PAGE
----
3 min read

Hockey stick growth predicted for wearables market in Canada

Smart gloves that can be used to make music by Mi.Mu

Google Glass and the smart watch are just two of the more talked about wearable devices. But would you wear a smart shirt that can monitor your heart rate and send back information on your health to your doctor?

How about smart socks from a company called Heapsylon? Maybe not, the smart sock is priced at $149. Even expensive socks from Brioni are only $55.

There are smart gloves out there. Mi.Mu gloves turn a person into a human instrument and they say can even get the right pitch and tempo. Mi.Mu is another KickStarter project and if you donate some money they might send you a pair. But the Web site says quantities are limited.

Not interested in smart clothes? How about a body cam? Memoto has one for sale called the Lifelogging Camera. It attaches to an article of clothing and takes photos every two seconds. The price for this wearable device is $279. Memoto is part of a KickStarter campaign and has raised more than $500,000.

Maybe you are looking to improve your overall posture with a LUMOback waistband for, again $149.

Looking at some of the wearable devices out there, this market maybe in its infancy, but some estimates has it reaching $4.6 billion worldwide this year.

But how big is the wearables market in Canada? IDC Canada sees “hockey stick” growth over the next five years as tablets and smartphones being to mature.

IDC Canada believes wearables may represent the new, hot growth category.

“Wearables represent a young but exciting category in Canada – one expected to be valued in the hundreds of millions of dollars in just a few short years as we begin to reimagine everything we put on ourselves. However, as this is such a new market, we have a lot to learn,” says Krista Napier, research manager, mobility and consumer research at IDC Canada of Toronto.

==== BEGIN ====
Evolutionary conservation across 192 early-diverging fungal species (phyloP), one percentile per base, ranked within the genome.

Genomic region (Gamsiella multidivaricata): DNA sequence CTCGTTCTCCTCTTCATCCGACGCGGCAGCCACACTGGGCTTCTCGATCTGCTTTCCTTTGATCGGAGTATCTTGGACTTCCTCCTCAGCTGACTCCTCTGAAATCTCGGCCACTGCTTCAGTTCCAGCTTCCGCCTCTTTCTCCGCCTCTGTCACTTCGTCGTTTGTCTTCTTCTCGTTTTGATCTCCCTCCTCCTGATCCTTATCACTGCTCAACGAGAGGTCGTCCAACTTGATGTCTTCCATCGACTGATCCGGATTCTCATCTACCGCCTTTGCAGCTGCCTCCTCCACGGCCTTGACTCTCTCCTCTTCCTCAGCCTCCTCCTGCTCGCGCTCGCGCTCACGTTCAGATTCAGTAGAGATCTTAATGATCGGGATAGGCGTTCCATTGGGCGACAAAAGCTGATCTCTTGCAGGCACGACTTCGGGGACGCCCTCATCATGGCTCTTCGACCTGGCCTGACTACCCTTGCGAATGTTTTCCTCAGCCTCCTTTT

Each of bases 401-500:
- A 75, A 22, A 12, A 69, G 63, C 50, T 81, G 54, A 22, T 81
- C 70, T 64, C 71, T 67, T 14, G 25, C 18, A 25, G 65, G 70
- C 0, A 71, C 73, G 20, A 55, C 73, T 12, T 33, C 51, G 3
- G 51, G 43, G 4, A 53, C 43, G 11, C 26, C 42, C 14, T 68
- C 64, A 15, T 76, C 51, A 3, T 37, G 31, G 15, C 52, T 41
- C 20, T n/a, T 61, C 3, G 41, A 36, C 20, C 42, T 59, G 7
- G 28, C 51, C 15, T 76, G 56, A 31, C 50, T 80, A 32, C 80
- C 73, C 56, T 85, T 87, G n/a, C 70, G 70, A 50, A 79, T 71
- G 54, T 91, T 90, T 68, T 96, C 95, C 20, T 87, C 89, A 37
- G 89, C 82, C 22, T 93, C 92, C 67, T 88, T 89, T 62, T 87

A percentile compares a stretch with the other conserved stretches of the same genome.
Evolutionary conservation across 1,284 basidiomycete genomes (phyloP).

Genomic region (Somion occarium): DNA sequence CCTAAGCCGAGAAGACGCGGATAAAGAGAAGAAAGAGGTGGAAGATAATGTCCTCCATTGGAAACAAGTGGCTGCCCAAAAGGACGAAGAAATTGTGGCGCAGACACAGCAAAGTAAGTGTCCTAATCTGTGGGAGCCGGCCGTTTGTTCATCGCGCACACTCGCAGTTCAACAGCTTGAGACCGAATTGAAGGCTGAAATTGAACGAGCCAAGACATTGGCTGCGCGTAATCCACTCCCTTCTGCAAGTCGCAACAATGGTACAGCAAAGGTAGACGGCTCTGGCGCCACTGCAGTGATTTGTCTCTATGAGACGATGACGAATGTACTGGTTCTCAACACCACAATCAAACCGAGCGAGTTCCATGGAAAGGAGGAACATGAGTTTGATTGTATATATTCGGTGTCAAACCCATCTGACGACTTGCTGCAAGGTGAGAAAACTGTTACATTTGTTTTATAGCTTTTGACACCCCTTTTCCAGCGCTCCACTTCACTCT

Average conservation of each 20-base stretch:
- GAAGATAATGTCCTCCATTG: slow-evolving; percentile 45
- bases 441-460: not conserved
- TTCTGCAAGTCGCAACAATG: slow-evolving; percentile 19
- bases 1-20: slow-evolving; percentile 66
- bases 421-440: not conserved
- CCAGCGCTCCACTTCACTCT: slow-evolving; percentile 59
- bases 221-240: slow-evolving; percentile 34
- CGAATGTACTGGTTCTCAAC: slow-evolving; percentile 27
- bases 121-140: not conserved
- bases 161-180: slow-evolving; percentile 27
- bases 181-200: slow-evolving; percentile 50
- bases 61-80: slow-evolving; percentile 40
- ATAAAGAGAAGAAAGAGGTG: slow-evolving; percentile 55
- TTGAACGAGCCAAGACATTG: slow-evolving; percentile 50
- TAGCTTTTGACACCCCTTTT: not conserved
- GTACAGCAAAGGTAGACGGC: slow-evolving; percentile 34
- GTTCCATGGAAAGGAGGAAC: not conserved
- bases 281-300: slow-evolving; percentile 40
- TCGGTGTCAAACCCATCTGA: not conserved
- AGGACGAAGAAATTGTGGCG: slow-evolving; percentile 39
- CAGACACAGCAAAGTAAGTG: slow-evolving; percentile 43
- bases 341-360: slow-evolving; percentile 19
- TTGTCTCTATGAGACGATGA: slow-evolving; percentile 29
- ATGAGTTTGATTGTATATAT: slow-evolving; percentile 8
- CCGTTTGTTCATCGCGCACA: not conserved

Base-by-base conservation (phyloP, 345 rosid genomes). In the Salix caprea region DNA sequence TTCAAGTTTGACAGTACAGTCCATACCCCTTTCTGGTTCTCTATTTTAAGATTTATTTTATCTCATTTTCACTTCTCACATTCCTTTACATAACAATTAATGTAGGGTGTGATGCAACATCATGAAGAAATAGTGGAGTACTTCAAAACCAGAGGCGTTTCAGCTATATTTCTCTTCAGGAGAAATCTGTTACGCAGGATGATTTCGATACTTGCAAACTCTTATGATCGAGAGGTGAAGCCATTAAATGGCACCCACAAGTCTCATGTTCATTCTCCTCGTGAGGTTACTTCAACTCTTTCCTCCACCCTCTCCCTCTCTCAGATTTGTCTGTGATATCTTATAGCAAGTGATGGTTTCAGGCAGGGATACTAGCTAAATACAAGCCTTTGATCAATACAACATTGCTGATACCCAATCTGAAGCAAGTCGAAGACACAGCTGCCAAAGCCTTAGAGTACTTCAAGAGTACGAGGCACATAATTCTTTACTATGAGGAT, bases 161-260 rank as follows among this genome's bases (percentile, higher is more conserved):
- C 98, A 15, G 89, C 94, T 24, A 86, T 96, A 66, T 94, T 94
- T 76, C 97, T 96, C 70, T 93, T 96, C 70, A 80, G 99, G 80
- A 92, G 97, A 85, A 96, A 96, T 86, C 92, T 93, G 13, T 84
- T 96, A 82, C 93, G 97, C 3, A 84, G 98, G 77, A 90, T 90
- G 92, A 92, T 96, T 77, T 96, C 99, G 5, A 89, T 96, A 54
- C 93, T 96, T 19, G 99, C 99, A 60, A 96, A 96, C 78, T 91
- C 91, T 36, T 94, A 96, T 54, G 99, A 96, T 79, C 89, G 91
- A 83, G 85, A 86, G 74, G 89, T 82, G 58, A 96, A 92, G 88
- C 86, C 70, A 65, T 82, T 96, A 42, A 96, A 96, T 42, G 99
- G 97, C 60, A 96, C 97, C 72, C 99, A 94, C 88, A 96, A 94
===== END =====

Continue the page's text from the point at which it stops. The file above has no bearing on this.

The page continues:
Canadians are interested in wearables, the IDC Canada study found. However, they have not reached mass market yet. In an IDC survey, 18 per cent of respondents were interested in wearables that would track their health/performance while exercising, and 10 per cent were interested in digital glasses. While these results are encouraging, it demonstrates the need for these devices to show clear purpose. Canadians must see them as more than novel devices that lose their lustre after a few weeks or months, and they must be viewed as doing more than what their phones or MP3 players can already do “good enough.”

IDC Canada issued a study on the Canadian consumer wearables market for 2014-2018. The study sizes three categories of wearables: complex accessories, smart accessories, and smart wearables.

The IDC Canada wearables study tries to forecast the wearables market today, and for the future, and how big it might become in terms of shipments and revenue. It also tries to find out what the market forces are, and finally, it asks what Canadians think about wearables today.

Some of the early findings from the study show that all wearables are not equal.

Fitness trackers have already seen some healthy early adoption thanks to their price and clear value proposition, but other wearables still need refinement with respect to battery life, price points and perceived security and privacy.

According to IDC Canada, technology moves fast, but fashion moves faster. These wearables need to look just as good as the stylish jewelry, jeans, and shoes users wear. Customers may be willing to put up with a limited selection of colours and styles when it comes to their phones and tablets that they carry around in their pockets and purses, but that won’t be the case with devices they actually wear.

And, there may not be a smart hockey stick on the market, but there is a smart hockey ball that measures how well a player stick-handles. Its from a company called Smart Hockey and it’s priced at $12.99, proving that not all wearable devices are expenses.